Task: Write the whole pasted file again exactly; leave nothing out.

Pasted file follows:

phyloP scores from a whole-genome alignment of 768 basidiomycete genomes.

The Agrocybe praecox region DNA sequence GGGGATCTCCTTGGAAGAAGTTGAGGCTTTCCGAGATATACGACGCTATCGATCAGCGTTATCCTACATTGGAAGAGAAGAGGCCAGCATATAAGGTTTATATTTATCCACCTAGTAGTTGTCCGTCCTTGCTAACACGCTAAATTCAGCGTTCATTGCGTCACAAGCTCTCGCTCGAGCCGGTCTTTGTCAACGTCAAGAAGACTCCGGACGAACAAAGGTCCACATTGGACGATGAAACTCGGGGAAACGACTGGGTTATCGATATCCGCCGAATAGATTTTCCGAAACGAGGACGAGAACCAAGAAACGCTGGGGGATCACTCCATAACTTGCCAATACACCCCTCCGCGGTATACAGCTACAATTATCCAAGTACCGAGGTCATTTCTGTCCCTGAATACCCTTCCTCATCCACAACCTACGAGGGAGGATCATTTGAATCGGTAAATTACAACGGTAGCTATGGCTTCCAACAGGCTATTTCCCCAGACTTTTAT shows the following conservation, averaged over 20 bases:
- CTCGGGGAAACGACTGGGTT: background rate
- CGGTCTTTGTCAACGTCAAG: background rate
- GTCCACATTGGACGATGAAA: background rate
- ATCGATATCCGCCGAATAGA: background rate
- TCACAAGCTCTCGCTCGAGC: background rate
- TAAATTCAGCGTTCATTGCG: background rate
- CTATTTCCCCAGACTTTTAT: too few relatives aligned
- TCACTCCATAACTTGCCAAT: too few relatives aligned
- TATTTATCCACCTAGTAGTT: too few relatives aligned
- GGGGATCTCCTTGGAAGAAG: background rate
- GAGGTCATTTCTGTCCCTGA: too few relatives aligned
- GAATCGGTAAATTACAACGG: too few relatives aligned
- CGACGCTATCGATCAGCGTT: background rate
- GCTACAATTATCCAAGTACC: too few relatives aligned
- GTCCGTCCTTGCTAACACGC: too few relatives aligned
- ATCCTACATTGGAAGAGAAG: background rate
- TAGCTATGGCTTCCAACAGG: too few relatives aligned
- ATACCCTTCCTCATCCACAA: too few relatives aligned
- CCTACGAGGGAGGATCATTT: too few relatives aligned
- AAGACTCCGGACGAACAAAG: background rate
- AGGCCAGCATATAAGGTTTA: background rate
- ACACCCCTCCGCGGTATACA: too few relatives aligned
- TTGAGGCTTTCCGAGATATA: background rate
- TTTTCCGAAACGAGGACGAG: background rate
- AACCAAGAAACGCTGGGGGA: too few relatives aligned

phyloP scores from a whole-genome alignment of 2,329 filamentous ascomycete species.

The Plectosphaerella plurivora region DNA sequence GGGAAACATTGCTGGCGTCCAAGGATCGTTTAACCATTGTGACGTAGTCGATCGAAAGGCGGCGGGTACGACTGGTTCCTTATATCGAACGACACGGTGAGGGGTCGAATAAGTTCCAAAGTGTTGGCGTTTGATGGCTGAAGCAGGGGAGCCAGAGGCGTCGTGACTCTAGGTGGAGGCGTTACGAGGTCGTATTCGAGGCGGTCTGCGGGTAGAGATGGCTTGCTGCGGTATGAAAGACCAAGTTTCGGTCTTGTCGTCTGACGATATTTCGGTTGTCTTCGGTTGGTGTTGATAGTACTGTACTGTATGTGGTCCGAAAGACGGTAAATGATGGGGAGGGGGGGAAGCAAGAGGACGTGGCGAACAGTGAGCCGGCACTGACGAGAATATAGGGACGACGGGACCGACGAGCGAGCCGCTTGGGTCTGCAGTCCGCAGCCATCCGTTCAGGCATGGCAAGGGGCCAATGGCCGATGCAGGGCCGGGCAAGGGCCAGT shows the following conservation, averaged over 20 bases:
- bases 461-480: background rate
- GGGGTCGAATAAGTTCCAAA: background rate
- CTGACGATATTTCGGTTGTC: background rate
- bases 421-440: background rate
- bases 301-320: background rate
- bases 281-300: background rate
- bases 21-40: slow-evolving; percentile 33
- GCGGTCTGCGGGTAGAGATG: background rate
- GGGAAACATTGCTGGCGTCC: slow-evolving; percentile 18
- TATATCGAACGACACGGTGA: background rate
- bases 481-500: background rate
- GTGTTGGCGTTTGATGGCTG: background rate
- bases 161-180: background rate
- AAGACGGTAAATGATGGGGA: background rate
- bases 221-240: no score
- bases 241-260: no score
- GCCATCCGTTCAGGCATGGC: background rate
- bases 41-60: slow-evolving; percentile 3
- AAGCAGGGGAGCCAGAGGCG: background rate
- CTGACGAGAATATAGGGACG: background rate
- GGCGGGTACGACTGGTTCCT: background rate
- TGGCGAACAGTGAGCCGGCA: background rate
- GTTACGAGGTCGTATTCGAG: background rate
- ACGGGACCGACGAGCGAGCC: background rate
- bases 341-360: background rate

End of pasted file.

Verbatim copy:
phyloP scores from a whole-genome alignment of 768 basidiomycete genomes.

The Agrocybe praecox region DNA sequence GGGGATCTCCTTGGAAGAAGTTGAGGCTTTCCGAGATATACGACGCTATCGATCAGCGTTATCCTACATTGGAAGAGAAGAGGCCAGCATATAAGGTTTATATTTATCCACCTAGTAGTTGTCCGTCCTTGCTAACACGCTAAATTCAGCGTTCATTGCGTCACAAGCTCTCGCTCGAGCCGGTCTTTGTCAACGTCAAGAAGACTCCGGACGAACAAAGGTCCACATTGGACGATGAAACTCGGGGAAACGACTGGGTTATCGATATCCGCCGAATAGATTTTCCGAAACGAGGACGAGAACCAAGAAACGCTGGGGGATCACTCCATAACTTGCCAATACACCCCTCCGCGGTATACAGCTACAATTATCCAAGTACCGAGGTCATTTCTGTCCCTGAATACCCTTCCTCATCCACAACCTACGAGGGAGGATCATTTGAATCGGTAAATTACAACGGTAGCTATGGCTTCCAACAGGCTATTTCCCCAGACTTTTAT shows the following conservation, averaged over 20 bases:
- CTCGGGGAAACGACTGGGTT: background rate
- CGGTCTTTGTCAACGTCAAG: background rate
- GTCCACATTGGACGATGAAA: background rate
- ATCGATATCCGCCGAATAGA: background rate
- TCACAAGCTCTCGCTCGAGC: background rate
- TAAATTCAGCGTTCATTGCG: background rate
- CTATTTCCCCAGACTTTTAT: too few relatives aligned
- TCACTCCATAACTTGCCAAT: too few relatives aligned
- TATTTATCCACCTAGTAGTT: too few relatives aligned
- GGGGATCTCCTTGGAAGAAG: background rate
- GAGGTCATTTCTGTCCCTGA: too few relatives aligned
- GAATCGGTAAATTACAACGG: too few relatives aligned
- CGACGCTATCGATCAGCGTT: background rate
- GCTACAATTATCCAAGTACC: too few relatives aligned
- GTCCGTCCTTGCTAACACGC: too few relatives aligned
- ATCCTACATTGGAAGAGAAG: background rate
- TAGCTATGGCTTCCAACAGG: too few relatives aligned
- ATACCCTTCCTCATCCACAA: too few relatives aligned
- CCTACGAGGGAGGATCATTT: too few relatives aligned
- AAGACTCCGGACGAACAAAG: background rate
- AGGCCAGCATATAAGGTTTA: background rate
- ACACCCCTCCGCGGTATACA: too few relatives aligned
- TTGAGGCTTTCCGAGATATA: background rate
- TTTTCCGAAACGAGGACGAG: background rate
- AACCAAGAAACGCTGGGGGA: too few relatives aligned

phyloP scores from a whole-genome alignment of 2,329 filamentous ascomycete species.

The Plectosphaerella plurivora region DNA sequence GGGAAACATTGCTGGCGTCCAAGGATCGTTTAACCATTGTGACGTAGTCGATCGAAAGGCGGCGGGTACGACTGGTTCCTTATATCGAACGACACGGTGAGGGGTCGAATAAGTTCCAAAGTGTTGGCGTTTGATGGCTGAAGCAGGGGAGCCAGAGGCGTCGTGACTCTAGGTGGAGGCGTTACGAGGTCGTATTCGAGGCGGTCTGCGGGTAGAGATGGCTTGCTGCGGTATGAAAGACCAAGTTTCGGTCTTGTCGTCTGACGATATTTCGGTTGTCTTCGGTTGGTGTTGATAGTACTGTACTGTATGTGGTCCGAAAGACGGTAAATGATGGGGAGGGGGGGAAGCAAGAGGACGTGGCGAACAGTGAGCCGGCACTGACGAGAATATAGGGACGACGGGACCGACGAGCGAGCCGCTTGGGTCTGCAGTCCGCAGCCATCCGTTCAGGCATGGCAAGGGGCCAATGGCCGATGCAGGGCCGGGCAAGGGCCAGT shows the following conservation, averaged over 20 bases:
- bases 461-480: background rate
- GGGGTCGAATAAGTTCCAAA: background rate
- CTGACGATATTTCGGTTGTC: background rate
- bases 421-440: background rate
- bases 301-320: background rate
- bases 281-300: background rate
- bases 21-40: slow-evolving; percentile 33
- GCGGTCTGCGGGTAGAGATG: background rate
- GGGAAACATTGCTGGCGTCC: slow-evolving; percentile 18
- TATATCGAACGACACGGTGA: background rate
- bases 481-500: background rate
- GTGTTGGCGTTTGATGGCTG: background rate
- bases 161-180: background rate
- AAGACGGTAAATGATGGGGA: background rate
- bases 221-240: no score
- bases 241-260: no score
- GCCATCCGTTCAGGCATGGC: background rate
- bases 41-60: slow-evolving; percentile 3
- AAGCAGGGGAGCCAGAGGCG: background rate
- CTGACGAGAATATAGGGACG: background rate
- GGCGGGTACGACTGGTTCCT: background rate
- TGGCGAACAGTGAGCCGGCA: background rate
- GTTACGAGGTCGTATTCGAG: background rate
- ACGGGACCGACGAGCGAGCC: background rate
- bases 341-360: background rate